Maharashtra is a state located in the western part of India and it is the second-most populous state in the country and is home to the cities of Mumbai, Pune and Nagpur. Maharashtra is known for its vibrant culture, ancient monuments and stunning scenery. It is also home to some of India's most important religious sites, such as the Ajanta and Ellora Caves, Elephanta Island and the Mahalakshmi Temple. Maharashtra is the third-largest state in India by area and it is bordered by Karnataka, Gujarat, Goa and Madhya Pradesh to the south and Telangana and Chhattisgarh to the east and the state has a tropical climate, with hot and humid summers and mild winters. Maharashtra is a major hub for industry, with a variety of manufacturing and services sectors.

Maharashtra is also one of India's leading agricultural states, with some of the highest yields in the country. Maharashtra is home to several major wildlife sanctuaries and national parks, including the Tadoba National Park, the Sanjay Gandhi National Park and the Bhimashankar Wildlife Sanctuary. These parks are home to a variety of animals, including tigers, leopards, sloth bears and elephants.

Maharashtra is home to several ancient cultures, including the 'Marathas', the 'Satavahanas' and the 'Rashtrakutas'. The state has a rich history and culture, including traditional music and dance forms and the state is also home to a variety of languages, including Marathi, Gujarati and Hindi. Maharashtra is one of India's most important states and is home to some of the most vibrant cities in the country. From its stunning scenery to its vibrant culture, Maharashtra is a must-visit destination for anyone looking to explore India

Outstanding historical sites in India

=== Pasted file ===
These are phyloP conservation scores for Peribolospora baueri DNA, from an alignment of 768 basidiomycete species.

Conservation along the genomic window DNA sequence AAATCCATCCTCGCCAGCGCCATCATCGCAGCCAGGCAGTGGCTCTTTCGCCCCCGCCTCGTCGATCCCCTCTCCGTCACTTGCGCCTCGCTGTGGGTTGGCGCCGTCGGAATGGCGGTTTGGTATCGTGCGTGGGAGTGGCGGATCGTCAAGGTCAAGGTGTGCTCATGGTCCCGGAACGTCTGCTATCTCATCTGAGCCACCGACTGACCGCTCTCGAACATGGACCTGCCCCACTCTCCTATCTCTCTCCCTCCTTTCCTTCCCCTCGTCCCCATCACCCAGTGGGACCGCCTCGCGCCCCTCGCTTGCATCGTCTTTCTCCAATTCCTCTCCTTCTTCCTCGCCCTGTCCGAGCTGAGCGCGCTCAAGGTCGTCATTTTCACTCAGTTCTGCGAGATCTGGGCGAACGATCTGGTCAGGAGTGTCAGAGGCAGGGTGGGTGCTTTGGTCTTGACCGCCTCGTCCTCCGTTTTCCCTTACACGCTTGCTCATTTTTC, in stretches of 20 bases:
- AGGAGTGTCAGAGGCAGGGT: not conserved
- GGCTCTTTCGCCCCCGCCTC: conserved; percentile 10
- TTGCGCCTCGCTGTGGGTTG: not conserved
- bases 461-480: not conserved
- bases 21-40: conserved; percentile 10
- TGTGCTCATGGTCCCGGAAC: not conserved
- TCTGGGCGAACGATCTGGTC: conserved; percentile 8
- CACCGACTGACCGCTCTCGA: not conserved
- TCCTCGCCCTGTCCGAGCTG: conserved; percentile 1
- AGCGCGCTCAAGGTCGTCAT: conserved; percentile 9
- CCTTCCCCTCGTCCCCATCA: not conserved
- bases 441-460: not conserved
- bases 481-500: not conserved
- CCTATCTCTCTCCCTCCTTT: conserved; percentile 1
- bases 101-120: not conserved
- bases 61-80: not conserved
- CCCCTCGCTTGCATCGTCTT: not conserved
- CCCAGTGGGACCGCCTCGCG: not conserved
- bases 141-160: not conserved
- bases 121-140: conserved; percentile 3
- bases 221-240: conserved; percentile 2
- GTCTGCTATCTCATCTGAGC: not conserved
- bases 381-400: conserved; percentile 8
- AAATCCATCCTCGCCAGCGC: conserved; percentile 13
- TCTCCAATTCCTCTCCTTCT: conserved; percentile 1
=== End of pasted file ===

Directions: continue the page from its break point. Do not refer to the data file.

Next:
Maharashtra is the third largest state by area in India and the 'Sahyadri' are a hilly range running parallel to the coast as an average elevation in the lanscape. Maharashtra is a state in India that besides its landscape has some outstanding historical sites, including the caves of Ellora and Ajanta, which are among India's most important historical sites, as well as the state has a highly interesting culture and the Marathi people, where the majority of them are Hindus. Maharashtra is worth visiting with cultural sites, which are not yet crowded with tourists and it is a great place to see the spirituality of India and to enjoy the beautiful, partially untouched landscapes.

Many of the sites are outside the cities and these rural areas are also known as the 'Countryside' or a 'Village' in India and they have a very low population density. In Rural areas, agriculture is the chief source of livelihood along with fishing, cottage industries, pottery and more. Baba means father, grandfather or wise old man in India and the name was also used for Hindu and Sikh ascetics the so-called 'Sannyasis' and is also commonly used to their names.

Divided in many revenue divisions
Before the British rule, Maharashtra region was divided in many revenue divisions and the lowest administrative one was the village. Village society in Marathi areas included the 'Patil' or the head of the village, which is the collector of revenue. And the 'Kulkarni', which is the village record keeper and these were hereditary positions. The 'Patil' usually came from the Maratha community, where the 'Kulkarni' usually was from 'Brahmin' or higher caste instead. The village also used to have 12 hereditary servants called the 'Balutedar'.